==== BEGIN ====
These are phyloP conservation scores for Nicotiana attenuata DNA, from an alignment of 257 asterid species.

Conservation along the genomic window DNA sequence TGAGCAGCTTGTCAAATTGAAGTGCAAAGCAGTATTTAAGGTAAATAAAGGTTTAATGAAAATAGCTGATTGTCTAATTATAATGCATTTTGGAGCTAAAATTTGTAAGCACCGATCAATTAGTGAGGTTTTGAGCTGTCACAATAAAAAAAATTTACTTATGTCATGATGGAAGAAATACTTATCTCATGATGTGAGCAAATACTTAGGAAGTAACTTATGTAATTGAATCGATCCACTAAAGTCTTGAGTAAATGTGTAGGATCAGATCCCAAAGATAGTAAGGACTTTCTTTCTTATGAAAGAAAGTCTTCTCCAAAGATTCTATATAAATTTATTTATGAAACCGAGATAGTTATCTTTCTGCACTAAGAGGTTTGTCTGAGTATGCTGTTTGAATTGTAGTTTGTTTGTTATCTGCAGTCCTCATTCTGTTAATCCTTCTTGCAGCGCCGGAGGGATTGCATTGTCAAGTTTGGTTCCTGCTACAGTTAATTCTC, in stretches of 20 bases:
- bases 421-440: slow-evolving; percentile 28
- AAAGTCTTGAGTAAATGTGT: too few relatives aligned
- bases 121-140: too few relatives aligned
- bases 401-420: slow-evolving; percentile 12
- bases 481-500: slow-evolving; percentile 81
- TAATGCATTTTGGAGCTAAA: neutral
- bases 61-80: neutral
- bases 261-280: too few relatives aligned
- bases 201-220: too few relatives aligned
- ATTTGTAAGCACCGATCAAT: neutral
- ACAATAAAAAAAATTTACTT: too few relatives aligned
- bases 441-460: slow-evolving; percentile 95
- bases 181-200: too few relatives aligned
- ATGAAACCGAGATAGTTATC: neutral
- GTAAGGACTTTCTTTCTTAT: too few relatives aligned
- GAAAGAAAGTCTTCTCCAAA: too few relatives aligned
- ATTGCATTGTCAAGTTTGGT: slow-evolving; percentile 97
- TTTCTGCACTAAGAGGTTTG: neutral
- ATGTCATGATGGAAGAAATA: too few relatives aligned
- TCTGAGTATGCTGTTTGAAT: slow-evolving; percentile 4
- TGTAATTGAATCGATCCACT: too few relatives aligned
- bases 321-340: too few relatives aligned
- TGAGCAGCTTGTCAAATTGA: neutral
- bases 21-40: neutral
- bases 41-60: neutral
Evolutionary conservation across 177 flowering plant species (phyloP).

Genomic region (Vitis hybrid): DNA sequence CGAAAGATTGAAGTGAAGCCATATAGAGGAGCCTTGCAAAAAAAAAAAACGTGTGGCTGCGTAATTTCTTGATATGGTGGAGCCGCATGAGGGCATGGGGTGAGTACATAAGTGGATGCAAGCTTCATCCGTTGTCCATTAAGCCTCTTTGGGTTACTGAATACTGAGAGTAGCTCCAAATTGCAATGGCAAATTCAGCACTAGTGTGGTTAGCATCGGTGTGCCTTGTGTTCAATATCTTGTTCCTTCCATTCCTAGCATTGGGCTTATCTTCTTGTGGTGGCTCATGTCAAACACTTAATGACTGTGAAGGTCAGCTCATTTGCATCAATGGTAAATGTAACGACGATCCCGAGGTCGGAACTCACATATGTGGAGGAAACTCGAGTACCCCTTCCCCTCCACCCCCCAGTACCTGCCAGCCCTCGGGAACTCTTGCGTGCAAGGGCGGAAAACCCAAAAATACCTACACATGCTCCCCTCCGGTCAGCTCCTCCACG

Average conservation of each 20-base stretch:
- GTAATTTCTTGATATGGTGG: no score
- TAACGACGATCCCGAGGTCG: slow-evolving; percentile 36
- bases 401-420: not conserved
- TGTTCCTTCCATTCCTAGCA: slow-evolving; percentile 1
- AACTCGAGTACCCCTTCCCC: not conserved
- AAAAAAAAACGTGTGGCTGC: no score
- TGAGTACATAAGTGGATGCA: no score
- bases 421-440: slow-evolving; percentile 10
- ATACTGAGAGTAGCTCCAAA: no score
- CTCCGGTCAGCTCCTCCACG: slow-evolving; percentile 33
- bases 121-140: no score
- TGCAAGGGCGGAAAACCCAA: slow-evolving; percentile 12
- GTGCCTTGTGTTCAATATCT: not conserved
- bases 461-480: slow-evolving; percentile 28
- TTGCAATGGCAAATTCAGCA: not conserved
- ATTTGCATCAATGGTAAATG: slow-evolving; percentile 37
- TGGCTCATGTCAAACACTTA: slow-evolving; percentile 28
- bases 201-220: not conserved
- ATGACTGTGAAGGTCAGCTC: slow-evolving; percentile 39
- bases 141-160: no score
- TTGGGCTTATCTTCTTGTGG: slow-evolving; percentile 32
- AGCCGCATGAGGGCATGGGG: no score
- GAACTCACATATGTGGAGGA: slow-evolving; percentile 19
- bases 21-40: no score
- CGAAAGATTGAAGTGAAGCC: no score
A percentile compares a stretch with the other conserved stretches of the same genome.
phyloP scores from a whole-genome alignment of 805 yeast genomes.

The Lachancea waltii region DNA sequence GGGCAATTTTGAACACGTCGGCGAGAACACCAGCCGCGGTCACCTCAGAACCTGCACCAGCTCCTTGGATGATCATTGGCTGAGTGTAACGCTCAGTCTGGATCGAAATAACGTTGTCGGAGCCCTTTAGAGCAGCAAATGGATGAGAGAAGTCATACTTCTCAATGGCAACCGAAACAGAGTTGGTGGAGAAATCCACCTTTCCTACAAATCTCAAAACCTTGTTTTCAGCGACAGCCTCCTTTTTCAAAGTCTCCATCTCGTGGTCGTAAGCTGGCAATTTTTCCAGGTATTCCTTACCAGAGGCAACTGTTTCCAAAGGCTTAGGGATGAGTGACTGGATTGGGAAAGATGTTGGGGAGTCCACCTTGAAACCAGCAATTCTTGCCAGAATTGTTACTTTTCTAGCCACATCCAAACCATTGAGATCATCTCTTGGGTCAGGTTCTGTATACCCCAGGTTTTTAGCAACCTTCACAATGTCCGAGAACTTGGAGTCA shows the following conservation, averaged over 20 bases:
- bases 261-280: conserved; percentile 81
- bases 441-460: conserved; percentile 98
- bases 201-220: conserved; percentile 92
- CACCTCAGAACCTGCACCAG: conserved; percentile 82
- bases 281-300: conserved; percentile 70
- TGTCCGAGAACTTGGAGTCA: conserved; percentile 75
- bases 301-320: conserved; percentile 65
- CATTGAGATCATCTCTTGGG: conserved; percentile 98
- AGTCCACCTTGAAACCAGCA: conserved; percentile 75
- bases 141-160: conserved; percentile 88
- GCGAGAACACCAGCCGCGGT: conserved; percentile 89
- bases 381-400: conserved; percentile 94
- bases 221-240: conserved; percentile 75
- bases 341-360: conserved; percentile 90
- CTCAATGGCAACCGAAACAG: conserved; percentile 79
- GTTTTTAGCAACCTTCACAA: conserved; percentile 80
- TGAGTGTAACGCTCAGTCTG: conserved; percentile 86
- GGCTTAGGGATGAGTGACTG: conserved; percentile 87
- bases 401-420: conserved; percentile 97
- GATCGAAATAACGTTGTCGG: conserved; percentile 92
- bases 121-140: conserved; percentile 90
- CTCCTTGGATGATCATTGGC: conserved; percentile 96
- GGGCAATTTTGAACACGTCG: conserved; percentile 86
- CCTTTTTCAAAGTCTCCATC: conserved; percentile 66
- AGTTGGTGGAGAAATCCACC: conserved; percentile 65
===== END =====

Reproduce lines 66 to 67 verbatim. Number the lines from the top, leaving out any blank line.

- CATTGAGATCATCTCTTGGG: conserved; percentile 98
- AGTCCACCTTGAAACCAGCA: conserved; percentile 75